The Physical, Psychological and Social Needs of Patients with Dementia

According to the World Health Organization, “The number of people living with dementia worldwide is currently estimated at 47.5 million and is projected to increase to 75.6 million by 2030. The number of cases of dementia is estimated to more than triple by 2050.” Even though dementia is not a normal part of aging, faced with such devastating statistics, there is a good chance that our lives are or will be touched by the effects of dementia.  However, there is help out there.  In fact, the best way to attack the ravages of dementia is to simply start by understanding the needs of patients with dementia.

The following are three key areas when caring for dementia patients:

1. Physical: Many patients face the loss of control over their bodily functions. They may need assistance in using facilities or if the dementia is severe, help with incontinence issues. A loss of mobility can also occur, leading to problems walking or falling. Providing a walker or giving assistance when walking will be necessary. Problems eating and drinking because of issues with swallowing are very likely so care must be taken when providing meals and nutrition. Unfortunately, as dementia advances, so does the loss of many physical abilities.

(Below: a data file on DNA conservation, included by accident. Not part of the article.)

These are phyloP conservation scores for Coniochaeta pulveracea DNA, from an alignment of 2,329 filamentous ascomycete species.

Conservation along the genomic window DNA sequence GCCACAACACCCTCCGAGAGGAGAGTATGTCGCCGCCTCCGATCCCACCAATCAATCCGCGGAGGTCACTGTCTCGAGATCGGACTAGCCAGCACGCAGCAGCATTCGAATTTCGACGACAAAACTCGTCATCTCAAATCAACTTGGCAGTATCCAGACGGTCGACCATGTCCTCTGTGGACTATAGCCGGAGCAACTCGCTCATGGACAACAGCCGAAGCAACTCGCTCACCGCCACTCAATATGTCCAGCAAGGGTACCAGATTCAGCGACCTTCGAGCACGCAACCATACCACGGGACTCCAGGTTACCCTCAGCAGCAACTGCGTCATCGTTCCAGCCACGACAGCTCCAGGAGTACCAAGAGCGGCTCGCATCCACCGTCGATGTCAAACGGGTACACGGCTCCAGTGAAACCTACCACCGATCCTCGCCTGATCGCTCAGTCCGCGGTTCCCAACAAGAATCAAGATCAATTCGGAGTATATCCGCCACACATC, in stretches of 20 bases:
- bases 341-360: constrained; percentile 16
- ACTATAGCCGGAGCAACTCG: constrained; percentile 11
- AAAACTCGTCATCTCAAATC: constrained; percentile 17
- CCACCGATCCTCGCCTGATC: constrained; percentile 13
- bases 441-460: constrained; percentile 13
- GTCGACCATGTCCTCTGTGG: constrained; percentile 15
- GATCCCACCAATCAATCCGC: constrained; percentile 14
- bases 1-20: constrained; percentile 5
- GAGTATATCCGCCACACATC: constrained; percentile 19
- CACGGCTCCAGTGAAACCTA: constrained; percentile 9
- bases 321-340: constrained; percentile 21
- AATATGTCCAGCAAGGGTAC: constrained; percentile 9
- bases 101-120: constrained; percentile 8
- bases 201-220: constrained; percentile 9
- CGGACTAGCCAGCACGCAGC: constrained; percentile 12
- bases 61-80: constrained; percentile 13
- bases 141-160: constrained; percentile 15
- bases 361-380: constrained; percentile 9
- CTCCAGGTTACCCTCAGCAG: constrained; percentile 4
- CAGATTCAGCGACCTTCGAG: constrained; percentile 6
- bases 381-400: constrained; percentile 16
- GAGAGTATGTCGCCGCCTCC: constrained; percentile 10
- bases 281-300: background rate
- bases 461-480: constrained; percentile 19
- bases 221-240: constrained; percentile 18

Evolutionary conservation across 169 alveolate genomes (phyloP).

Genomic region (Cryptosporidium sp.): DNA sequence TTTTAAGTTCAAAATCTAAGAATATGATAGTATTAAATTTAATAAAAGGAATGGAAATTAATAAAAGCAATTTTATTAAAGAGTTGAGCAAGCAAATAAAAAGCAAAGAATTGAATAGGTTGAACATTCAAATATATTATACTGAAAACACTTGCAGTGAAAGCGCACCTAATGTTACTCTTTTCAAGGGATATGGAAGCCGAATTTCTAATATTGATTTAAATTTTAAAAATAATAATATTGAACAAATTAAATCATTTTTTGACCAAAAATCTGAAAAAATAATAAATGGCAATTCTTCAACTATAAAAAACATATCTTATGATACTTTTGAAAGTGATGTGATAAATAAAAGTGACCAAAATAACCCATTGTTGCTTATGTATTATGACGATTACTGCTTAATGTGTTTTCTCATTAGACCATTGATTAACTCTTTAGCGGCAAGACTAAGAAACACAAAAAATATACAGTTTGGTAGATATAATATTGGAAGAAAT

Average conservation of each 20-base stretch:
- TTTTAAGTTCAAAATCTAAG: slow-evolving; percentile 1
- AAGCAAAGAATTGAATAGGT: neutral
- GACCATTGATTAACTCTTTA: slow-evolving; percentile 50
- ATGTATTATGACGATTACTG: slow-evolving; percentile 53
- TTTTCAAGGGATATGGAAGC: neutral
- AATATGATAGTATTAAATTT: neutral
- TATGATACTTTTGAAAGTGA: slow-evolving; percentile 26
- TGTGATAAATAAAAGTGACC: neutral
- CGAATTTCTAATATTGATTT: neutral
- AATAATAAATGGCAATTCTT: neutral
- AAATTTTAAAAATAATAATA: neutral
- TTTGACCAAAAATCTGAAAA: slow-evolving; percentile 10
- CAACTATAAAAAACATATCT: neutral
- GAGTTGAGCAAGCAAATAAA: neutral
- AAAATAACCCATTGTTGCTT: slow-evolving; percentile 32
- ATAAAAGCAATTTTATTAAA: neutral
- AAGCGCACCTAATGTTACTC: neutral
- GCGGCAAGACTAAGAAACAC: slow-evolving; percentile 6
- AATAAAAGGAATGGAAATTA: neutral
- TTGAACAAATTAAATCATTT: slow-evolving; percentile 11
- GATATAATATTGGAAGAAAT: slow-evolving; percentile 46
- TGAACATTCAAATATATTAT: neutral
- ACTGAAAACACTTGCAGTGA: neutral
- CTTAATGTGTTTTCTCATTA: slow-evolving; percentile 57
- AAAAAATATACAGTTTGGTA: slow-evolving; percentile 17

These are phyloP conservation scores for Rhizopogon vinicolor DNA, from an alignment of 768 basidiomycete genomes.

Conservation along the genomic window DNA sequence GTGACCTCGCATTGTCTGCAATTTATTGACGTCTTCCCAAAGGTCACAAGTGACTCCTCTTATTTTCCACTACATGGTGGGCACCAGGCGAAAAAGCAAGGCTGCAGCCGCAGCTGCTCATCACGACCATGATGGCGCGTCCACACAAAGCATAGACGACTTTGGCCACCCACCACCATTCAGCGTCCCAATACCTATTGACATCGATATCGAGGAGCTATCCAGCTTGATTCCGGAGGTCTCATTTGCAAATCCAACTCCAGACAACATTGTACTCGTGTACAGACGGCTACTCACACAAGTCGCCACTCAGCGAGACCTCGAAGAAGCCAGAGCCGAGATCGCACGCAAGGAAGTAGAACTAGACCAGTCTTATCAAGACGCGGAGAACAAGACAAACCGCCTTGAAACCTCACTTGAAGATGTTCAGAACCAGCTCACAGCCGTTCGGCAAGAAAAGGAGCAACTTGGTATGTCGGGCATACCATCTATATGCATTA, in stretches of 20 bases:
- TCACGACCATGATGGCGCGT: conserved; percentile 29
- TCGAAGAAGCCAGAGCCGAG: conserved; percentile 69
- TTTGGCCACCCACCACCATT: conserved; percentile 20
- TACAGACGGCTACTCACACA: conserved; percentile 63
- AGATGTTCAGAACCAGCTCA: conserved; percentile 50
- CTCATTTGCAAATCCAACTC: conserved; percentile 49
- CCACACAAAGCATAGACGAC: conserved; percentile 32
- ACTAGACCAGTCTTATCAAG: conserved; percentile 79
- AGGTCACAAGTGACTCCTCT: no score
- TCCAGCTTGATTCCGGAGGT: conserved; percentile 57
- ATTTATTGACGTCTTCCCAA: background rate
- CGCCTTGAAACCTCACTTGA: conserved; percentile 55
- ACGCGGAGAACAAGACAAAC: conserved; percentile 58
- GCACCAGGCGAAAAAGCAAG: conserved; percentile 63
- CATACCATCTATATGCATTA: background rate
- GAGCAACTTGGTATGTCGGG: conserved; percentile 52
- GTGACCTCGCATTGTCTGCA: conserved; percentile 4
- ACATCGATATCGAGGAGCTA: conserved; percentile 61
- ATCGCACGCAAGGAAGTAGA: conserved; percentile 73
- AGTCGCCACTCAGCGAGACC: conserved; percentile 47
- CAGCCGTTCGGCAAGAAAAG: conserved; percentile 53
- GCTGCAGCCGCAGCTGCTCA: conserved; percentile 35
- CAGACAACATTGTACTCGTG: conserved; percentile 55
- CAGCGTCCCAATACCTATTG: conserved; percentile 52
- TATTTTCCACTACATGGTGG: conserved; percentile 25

2. Psychological: Mood swings are often a daily struggle for dementia patients. Depression is also common. When patients face challenges and changes in their way of life, emotions like fear, anxiety and anger are heightened. Sadness and hopelessness set in. They need help and support from family and caregivers and possibly medication to deal with severe depression and suicidal thoughts.

3. Social: A lack of interest in the world or emotional indifference is many times a response to advancing dementia. Loss of physical abilities ties in to a loss of energy to participate in social activities or events. The inability of some friends or family members to cope with the diagnosis can mean crucial support will be unavailable leading to even more self-imposed isolation. Caregivers can provide strategies to engage social interest, activity and help promote a positive sense of well-being.

For more information on dementia and Best Care Home Health Agency, contact us.

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